9. Continue to sow out your veg including tomatoes, runner beans, sweetcorn and courgettes. If grown in pots remember to keep them well watered especially runner beans. Thin out earlier sowings so they have plenty of room to develop.
10. Some early potatoes should be ready for lifting this month. Wait until the first flowers start to open and then do a test dig to see if they are ready.
11. Support larger herbaceous perennials such as paeonies, so that they don’t flop when in rains. I use hawthorn or hazel twigs as they look more natural than plastic or bamboo canes.
12. Feed tomatoes and bedding plants once a week with tomato feed to keep them happy.
13. It’s a good time of year to take softwood cuttings on shrubs such as Hydrangea, Deutzia, Philadelphus and Spirea. (see propagation tips).
14. Keep mowing your lawn regularly, at least 5-7 days (or less), if you want it to look neat and you can cut a bit lower now. Remember to get the sprinkler out if it starts to dry out.
15. Keep on top of the weeds.
16. If you do have gaps in your border fill them with colourful bedding plants– think geraniums, dianthus and petunias for sun and busy lizzies and begonias for shade.

May Gardening Tips 2016 – Marvellous May!


May is truly magnificent. It’s our favourite month in the garden. Plants are growing so quickly that you can almost see them and hear them. Add to that the special fresh ‘May smell’ in the air, a mixture of heady scents from lilacs, wildflowers and grass clippings and you get something truly spectacular. Top of our list of jobs to do this month is to go and see a bluebell wood; a real natural wonder of the world. The first bank holiday weekend in May is normally perfect. Leave it until the end of the month and they will be going over.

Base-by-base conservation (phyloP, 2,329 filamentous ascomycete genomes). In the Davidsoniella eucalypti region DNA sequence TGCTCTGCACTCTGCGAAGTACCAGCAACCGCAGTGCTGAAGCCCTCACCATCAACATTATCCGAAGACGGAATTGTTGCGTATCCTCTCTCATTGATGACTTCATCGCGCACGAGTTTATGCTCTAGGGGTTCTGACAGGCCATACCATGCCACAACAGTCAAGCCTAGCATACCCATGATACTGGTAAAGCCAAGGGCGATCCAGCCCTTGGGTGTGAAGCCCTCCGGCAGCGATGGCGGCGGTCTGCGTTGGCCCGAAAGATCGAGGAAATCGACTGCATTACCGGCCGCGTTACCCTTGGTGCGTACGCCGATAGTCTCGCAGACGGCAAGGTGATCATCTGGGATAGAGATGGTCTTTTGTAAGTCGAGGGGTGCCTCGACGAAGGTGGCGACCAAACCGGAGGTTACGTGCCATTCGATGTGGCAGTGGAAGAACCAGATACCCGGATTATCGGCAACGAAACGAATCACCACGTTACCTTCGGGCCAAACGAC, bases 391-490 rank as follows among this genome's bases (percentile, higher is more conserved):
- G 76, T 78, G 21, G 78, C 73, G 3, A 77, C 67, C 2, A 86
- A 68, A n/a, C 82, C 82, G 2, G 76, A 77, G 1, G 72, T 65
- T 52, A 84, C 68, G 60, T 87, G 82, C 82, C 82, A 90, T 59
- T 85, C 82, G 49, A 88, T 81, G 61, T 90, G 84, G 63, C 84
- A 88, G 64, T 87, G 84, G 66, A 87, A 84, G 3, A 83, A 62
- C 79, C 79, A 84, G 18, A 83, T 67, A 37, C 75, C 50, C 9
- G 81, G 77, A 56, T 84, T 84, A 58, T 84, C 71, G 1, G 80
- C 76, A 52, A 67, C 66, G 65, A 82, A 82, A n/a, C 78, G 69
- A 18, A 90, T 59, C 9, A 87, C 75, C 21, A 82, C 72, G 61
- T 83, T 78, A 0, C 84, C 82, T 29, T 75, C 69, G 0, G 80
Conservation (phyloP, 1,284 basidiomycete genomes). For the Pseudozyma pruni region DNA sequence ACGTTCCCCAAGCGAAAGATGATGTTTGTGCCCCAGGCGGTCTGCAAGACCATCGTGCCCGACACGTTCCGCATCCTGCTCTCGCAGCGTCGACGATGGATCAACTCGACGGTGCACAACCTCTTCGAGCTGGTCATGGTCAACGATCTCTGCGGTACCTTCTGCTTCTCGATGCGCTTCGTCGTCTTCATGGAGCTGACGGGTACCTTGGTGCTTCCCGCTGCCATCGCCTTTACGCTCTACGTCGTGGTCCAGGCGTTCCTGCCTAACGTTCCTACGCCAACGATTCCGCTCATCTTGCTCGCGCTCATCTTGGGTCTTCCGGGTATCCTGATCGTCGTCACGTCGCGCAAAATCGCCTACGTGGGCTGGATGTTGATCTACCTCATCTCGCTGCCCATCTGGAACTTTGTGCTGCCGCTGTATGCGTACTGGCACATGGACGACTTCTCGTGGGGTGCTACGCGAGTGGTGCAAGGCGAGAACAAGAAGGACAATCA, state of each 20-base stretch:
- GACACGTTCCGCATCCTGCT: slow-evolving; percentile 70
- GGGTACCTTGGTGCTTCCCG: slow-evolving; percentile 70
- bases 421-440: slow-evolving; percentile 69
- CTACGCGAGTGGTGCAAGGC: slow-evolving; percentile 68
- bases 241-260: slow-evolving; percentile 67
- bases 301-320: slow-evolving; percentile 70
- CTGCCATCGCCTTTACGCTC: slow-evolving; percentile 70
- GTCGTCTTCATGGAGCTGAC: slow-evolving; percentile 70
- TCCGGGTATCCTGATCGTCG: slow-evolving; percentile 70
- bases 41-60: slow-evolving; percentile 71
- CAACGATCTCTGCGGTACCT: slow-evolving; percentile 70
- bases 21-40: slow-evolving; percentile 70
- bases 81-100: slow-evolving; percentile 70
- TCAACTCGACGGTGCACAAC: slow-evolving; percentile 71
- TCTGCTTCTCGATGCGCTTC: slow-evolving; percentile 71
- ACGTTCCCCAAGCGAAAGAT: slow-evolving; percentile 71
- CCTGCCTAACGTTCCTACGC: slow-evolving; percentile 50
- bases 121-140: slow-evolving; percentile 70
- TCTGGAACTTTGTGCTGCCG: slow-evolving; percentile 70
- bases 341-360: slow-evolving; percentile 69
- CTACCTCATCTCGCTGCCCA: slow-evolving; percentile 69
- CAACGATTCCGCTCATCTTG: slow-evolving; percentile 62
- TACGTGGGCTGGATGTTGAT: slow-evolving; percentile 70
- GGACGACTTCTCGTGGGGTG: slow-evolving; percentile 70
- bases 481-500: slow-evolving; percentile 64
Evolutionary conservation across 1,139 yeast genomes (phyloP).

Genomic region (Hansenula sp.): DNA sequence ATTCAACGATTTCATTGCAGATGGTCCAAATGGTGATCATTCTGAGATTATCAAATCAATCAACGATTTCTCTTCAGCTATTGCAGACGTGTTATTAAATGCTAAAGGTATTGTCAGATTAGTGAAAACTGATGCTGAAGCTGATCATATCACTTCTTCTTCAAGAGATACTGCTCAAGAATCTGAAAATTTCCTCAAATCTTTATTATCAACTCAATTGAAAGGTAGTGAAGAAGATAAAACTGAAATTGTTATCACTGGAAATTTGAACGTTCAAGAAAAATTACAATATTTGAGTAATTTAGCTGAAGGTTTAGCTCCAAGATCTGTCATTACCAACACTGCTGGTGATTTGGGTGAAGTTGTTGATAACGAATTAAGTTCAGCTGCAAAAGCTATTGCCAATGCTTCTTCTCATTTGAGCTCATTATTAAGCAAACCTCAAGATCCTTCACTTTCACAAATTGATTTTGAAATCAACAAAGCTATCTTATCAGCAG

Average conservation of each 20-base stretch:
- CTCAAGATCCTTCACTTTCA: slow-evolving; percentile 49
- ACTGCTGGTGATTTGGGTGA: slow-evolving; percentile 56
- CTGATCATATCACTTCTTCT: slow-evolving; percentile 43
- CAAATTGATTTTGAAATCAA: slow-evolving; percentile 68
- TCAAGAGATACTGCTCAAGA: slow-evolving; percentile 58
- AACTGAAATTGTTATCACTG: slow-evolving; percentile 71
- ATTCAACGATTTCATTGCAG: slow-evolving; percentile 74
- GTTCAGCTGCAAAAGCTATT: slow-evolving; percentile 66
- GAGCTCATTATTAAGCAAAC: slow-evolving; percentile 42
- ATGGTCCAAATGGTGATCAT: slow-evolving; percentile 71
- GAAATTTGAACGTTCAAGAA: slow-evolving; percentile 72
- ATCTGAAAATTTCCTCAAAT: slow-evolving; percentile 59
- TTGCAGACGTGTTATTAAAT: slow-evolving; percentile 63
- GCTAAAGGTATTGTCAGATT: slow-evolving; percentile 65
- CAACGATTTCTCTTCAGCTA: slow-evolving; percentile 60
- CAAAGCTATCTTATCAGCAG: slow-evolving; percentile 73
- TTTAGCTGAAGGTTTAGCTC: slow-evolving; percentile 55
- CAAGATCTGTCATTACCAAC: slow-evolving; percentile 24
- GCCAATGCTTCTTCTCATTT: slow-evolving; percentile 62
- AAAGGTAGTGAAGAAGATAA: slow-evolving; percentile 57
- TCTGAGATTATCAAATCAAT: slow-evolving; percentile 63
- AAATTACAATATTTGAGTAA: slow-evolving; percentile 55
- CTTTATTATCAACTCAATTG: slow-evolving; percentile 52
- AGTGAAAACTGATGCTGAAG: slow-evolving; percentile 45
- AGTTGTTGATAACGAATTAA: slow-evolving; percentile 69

Other jobs we should be thinking about;

1. Plant the last of your potatoes if you haven’t already done so and start to earth up when the growth gets to about 15cm. This will stop greening.
2. Continue to keep an eye out for pests. Check for the red lily beetles, aphids and slugs and dispose of them. Viburnum beetle can be a pain on Viburnum tinus, V.opulus and V.lantana. As can sawfly on Soloman’s Seal. Nip them in the bud before they spread with a good systemic insecticide.
3. With any luck the frost threat is over so start to think about planting out some summer bedding from the end of the month. All the garden centres are awash with fabulous bedding for your pots and hanging baskets. Now is the time to plug any gaps that have appeared in your borders.
4. Keep an eye on the weather forecasts. In the unlikely event of late frosts, be prepared to cover your tender plants with a double layer of horticultural fleece. The weather does seem a bit changeable and the forecast (for our part of Hertfordshire at least) for the first part of May is a bit disappointing, cooler temperatures again until the middle of the month; thought it was a bit good to be true.
5. Pull up or hoe off weeds. Don’t forget on a cool day when the soil is wet some weeds can re-root once hoed off so either remember to put them straight onto the compost heap or hoe on a sunny dry day so that the weeds desiccate and quickly die.
6. You can sow runner beans, squashes, pumpkins and courgettes directly into prepared soil from the end of May.
7. Start mowing your lawn weekly now.